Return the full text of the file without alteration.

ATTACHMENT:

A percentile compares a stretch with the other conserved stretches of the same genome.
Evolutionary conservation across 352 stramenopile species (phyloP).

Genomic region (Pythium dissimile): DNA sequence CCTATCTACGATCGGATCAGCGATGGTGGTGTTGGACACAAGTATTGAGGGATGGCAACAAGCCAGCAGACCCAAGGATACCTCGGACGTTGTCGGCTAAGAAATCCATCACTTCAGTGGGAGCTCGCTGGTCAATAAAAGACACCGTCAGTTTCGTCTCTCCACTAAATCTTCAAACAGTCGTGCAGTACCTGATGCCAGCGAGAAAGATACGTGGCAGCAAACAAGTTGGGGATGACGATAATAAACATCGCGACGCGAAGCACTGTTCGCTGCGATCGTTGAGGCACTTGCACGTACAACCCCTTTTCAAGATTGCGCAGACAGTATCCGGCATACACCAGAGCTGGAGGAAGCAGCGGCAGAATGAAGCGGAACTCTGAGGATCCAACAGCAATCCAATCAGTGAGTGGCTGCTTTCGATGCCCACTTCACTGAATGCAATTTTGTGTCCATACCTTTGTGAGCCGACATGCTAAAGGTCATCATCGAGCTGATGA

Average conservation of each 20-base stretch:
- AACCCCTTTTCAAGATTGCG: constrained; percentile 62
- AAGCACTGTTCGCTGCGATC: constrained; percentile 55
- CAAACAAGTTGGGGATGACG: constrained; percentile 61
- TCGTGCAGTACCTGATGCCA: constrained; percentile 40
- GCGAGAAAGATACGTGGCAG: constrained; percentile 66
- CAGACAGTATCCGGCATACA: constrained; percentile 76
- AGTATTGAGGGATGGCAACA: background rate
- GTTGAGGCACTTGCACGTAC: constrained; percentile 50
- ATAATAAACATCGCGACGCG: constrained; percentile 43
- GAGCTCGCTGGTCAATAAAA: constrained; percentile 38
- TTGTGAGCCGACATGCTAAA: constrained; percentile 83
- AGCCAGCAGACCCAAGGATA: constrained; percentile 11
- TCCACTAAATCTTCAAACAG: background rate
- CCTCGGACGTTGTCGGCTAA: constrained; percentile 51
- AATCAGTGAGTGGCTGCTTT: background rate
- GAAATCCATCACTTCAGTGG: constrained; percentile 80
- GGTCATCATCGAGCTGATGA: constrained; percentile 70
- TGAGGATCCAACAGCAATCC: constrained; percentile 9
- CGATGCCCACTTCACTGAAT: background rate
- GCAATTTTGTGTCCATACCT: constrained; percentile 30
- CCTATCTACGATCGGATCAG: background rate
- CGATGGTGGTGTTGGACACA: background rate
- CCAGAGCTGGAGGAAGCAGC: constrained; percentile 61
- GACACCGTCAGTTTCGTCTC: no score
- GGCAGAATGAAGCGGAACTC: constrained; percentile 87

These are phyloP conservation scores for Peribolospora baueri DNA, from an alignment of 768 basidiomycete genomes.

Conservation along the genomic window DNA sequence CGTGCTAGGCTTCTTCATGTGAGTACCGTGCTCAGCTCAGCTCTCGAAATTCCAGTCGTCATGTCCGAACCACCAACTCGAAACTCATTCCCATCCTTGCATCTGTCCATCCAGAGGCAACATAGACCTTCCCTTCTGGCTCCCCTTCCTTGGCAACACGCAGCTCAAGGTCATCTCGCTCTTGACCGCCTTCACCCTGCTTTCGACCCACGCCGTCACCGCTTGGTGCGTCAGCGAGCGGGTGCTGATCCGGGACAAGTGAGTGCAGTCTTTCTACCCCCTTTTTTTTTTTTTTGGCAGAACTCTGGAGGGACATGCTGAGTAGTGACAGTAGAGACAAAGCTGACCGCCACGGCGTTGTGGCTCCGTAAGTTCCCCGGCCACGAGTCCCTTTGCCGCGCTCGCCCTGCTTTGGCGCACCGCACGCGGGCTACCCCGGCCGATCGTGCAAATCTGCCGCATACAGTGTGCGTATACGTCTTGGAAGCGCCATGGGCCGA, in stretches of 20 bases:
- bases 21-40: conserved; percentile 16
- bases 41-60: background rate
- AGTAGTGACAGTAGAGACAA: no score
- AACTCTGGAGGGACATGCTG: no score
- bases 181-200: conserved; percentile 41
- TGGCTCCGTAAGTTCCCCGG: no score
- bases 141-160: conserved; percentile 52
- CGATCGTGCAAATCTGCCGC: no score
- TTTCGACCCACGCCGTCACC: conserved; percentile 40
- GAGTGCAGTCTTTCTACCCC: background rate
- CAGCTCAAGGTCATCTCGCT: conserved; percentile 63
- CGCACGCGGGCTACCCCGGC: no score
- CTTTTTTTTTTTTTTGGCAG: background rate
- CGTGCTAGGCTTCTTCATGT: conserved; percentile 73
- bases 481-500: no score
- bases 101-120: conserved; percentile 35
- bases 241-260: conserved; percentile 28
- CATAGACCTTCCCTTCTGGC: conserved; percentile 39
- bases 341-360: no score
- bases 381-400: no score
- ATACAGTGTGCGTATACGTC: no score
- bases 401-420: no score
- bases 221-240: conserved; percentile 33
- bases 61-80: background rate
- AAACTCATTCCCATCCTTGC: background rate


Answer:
A percentile compares a stretch with the other conserved stretches of the same genome.
Evolutionary conservation across 352 stramenopile species (phyloP).

Genomic region (Pythium dissimile): DNA sequence CCTATCTACGATCGGATCAGCGATGGTGGTGTTGGACACAAGTATTGAGGGATGGCAACAAGCCAGCAGACCCAAGGATACCTCGGACGTTGTCGGCTAAGAAATCCATCACTTCAGTGGGAGCTCGCTGGTCAATAAAAGACACCGTCAGTTTCGTCTCTCCACTAAATCTTCAAACAGTCGTGCAGTACCTGATGCCAGCGAGAAAGATACGTGGCAGCAAACAAGTTGGGGATGACGATAATAAACATCGCGACGCGAAGCACTGTTCGCTGCGATCGTTGAGGCACTTGCACGTACAACCCCTTTTCAAGATTGCGCAGACAGTATCCGGCATACACCAGAGCTGGAGGAAGCAGCGGCAGAATGAAGCGGAACTCTGAGGATCCAACAGCAATCCAATCAGTGAGTGGCTGCTTTCGATGCCCACTTCACTGAATGCAATTTTGTGTCCATACCTTTGTGAGCCGACATGCTAAAGGTCATCATCGAGCTGATGA

Average conservation of each 20-base stretch:
- AACCCCTTTTCAAGATTGCG: constrained; percentile 62
- AAGCACTGTTCGCTGCGATC: constrained; percentile 55
- CAAACAAGTTGGGGATGACG: constrained; percentile 61
- TCGTGCAGTACCTGATGCCA: constrained; percentile 40
- GCGAGAAAGATACGTGGCAG: constrained; percentile 66
- CAGACAGTATCCGGCATACA: constrained; percentile 76
- AGTATTGAGGGATGGCAACA: background rate
- GTTGAGGCACTTGCACGTAC: constrained; percentile 50
- ATAATAAACATCGCGACGCG: constrained; percentile 43
- GAGCTCGCTGGTCAATAAAA: constrained; percentile 38
- TTGTGAGCCGACATGCTAAA: constrained; percentile 83
- AGCCAGCAGACCCAAGGATA: constrained; percentile 11
- TCCACTAAATCTTCAAACAG: background rate
- CCTCGGACGTTGTCGGCTAA: constrained; percentile 51
- AATCAGTGAGTGGCTGCTTT: background rate
- GAAATCCATCACTTCAGTGG: constrained; percentile 80
- GGTCATCATCGAGCTGATGA: constrained; percentile 70
- TGAGGATCCAACAGCAATCC: constrained; percentile 9
- CGATGCCCACTTCACTGAAT: background rate
- GCAATTTTGTGTCCATACCT: constrained; percentile 30
- CCTATCTACGATCGGATCAG: background rate
- CGATGGTGGTGTTGGACACA: background rate
- CCAGAGCTGGAGGAAGCAGC: constrained; percentile 61
- GACACCGTCAGTTTCGTCTC: no score
- GGCAGAATGAAGCGGAACTC: constrained; percentile 87

These are phyloP conservation scores for Peribolospora baueri DNA, from an alignment of 768 basidiomycete genomes.

Conservation along the genomic window DNA sequence CGTGCTAGGCTTCTTCATGTGAGTACCGTGCTCAGCTCAGCTCTCGAAATTCCAGTCGTCATGTCCGAACCACCAACTCGAAACTCATTCCCATCCTTGCATCTGTCCATCCAGAGGCAACATAGACCTTCCCTTCTGGCTCCCCTTCCTTGGCAACACGCAGCTCAAGGTCATCTCGCTCTTGACCGCCTTCACCCTGCTTTCGACCCACGCCGTCACCGCTTGGTGCGTCAGCGAGCGGGTGCTGATCCGGGACAAGTGAGTGCAGTCTTTCTACCCCCTTTTTTTTTTTTTTGGCAGAACTCTGGAGGGACATGCTGAGTAGTGACAGTAGAGACAAAGCTGACCGCCACGGCGTTGTGGCTCCGTAAGTTCCCCGGCCACGAGTCCCTTTGCCGCGCTCGCCCTGCTTTGGCGCACCGCACGCGGGCTACCCCGGCCGATCGTGCAAATCTGCCGCATACAGTGTGCGTATACGTCTTGGAAGCGCCATGGGCCGA, in stretches of 20 bases:
- bases 21-40: conserved; percentile 16
- bases 41-60: background rate
- AGTAGTGACAGTAGAGACAA: no score
- AACTCTGGAGGGACATGCTG: no score
- bases 181-200: conserved; percentile 41
- TGGCTCCGTAAGTTCCCCGG: no score
- bases 141-160: conserved; percentile 52
- CGATCGTGCAAATCTGCCGC: no score
- TTTCGACCCACGCCGTCACC: conserved; percentile 40
- GAGTGCAGTCTTTCTACCCC: background rate
- CAGCTCAAGGTCATCTCGCT: conserved; percentile 63
- CGCACGCGGGCTACCCCGGC: no score
- CTTTTTTTTTTTTTTGGCAG: background rate
- CGTGCTAGGCTTCTTCATGT: conserved; percentile 73
- bases 481-500: no score
- bases 101-120: conserved; percentile 35
- bases 241-260: conserved; percentile 28
- CATAGACCTTCCCTTCTGGC: conserved; percentile 39
- bases 341-360: no score
- bases 381-400: no score
- ATACAGTGTGCGTATACGTC: no score
- bases 401-420: no score
- bases 221-240: conserved; percentile 33
- bases 61-80: background rate
- AAACTCATTCCCATCCTTGC: background rate